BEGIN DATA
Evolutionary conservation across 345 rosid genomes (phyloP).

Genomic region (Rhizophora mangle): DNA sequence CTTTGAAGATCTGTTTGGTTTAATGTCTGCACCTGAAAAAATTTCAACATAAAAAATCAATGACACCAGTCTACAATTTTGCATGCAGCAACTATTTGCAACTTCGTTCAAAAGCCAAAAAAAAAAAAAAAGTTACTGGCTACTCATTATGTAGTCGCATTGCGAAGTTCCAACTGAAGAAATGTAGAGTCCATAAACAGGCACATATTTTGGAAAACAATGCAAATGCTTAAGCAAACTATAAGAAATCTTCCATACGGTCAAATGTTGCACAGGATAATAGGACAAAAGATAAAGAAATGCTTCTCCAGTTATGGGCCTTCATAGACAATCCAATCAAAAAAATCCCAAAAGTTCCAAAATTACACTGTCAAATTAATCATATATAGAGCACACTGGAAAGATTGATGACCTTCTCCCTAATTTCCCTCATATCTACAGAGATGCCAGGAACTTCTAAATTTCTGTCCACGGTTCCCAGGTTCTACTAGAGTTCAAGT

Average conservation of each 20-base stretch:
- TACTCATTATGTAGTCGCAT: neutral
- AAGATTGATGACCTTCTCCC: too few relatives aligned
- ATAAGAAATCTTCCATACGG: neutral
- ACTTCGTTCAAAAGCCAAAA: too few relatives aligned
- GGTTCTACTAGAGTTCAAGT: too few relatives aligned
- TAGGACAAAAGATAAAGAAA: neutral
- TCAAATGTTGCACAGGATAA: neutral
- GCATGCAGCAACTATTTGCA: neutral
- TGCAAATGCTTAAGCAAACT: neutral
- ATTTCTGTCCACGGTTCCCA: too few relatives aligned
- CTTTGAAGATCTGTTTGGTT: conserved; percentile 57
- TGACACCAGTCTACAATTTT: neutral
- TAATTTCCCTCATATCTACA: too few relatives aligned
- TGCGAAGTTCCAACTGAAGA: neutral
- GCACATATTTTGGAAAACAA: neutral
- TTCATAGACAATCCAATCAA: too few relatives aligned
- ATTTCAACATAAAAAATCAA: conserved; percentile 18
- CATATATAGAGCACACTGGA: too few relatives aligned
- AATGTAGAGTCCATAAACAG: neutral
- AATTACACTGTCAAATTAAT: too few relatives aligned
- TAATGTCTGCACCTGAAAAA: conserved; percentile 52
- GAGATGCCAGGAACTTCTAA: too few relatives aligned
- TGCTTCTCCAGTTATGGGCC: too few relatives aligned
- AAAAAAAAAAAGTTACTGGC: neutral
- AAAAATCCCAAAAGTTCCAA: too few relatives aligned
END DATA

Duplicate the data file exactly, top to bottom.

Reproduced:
Evolutionary conservation across 345 rosid genomes (phyloP).

Genomic region (Rhizophora mangle): DNA sequence CTTTGAAGATCTGTTTGGTTTAATGTCTGCACCTGAAAAAATTTCAACATAAAAAATCAATGACACCAGTCTACAATTTTGCATGCAGCAACTATTTGCAACTTCGTTCAAAAGCCAAAAAAAAAAAAAAAGTTACTGGCTACTCATTATGTAGTCGCATTGCGAAGTTCCAACTGAAGAAATGTAGAGTCCATAAACAGGCACATATTTTGGAAAACAATGCAAATGCTTAAGCAAACTATAAGAAATCTTCCATACGGTCAAATGTTGCACAGGATAATAGGACAAAAGATAAAGAAATGCTTCTCCAGTTATGGGCCTTCATAGACAATCCAATCAAAAAAATCCCAAAAGTTCCAAAATTACACTGTCAAATTAATCATATATAGAGCACACTGGAAAGATTGATGACCTTCTCCCTAATTTCCCTCATATCTACAGAGATGCCAGGAACTTCTAAATTTCTGTCCACGGTTCCCAGGTTCTACTAGAGTTCAAGT

Average conservation of each 20-base stretch:
- TACTCATTATGTAGTCGCAT: neutral
- AAGATTGATGACCTTCTCCC: too few relatives aligned
- ATAAGAAATCTTCCATACGG: neutral
- ACTTCGTTCAAAAGCCAAAA: too few relatives aligned
- GGTTCTACTAGAGTTCAAGT: too few relatives aligned
- TAGGACAAAAGATAAAGAAA: neutral
- TCAAATGTTGCACAGGATAA: neutral
- GCATGCAGCAACTATTTGCA: neutral
- TGCAAATGCTTAAGCAAACT: neutral
- ATTTCTGTCCACGGTTCCCA: too few relatives aligned
- CTTTGAAGATCTGTTTGGTT: conserved; percentile 57
- TGACACCAGTCTACAATTTT: neutral
- TAATTTCCCTCATATCTACA: too few relatives aligned
- TGCGAAGTTCCAACTGAAGA: neutral
- GCACATATTTTGGAAAACAA: neutral
- TTCATAGACAATCCAATCAA: too few relatives aligned
- ATTTCAACATAAAAAATCAA: conserved; percentile 18
- CATATATAGAGCACACTGGA: too few relatives aligned
- AATGTAGAGTCCATAAACAG: neutral
- AATTACACTGTCAAATTAAT: too few relatives aligned
- TAATGTCTGCACCTGAAAAA: conserved; percentile 52
- GAGATGCCAGGAACTTCTAA: too few relatives aligned
- TGCTTCTCCAGTTATGGGCC: too few relatives aligned
- AAAAAAAAAAAGTTACTGGC: neutral
- AAAAATCCCAAAAGTTCCAA: too few relatives aligned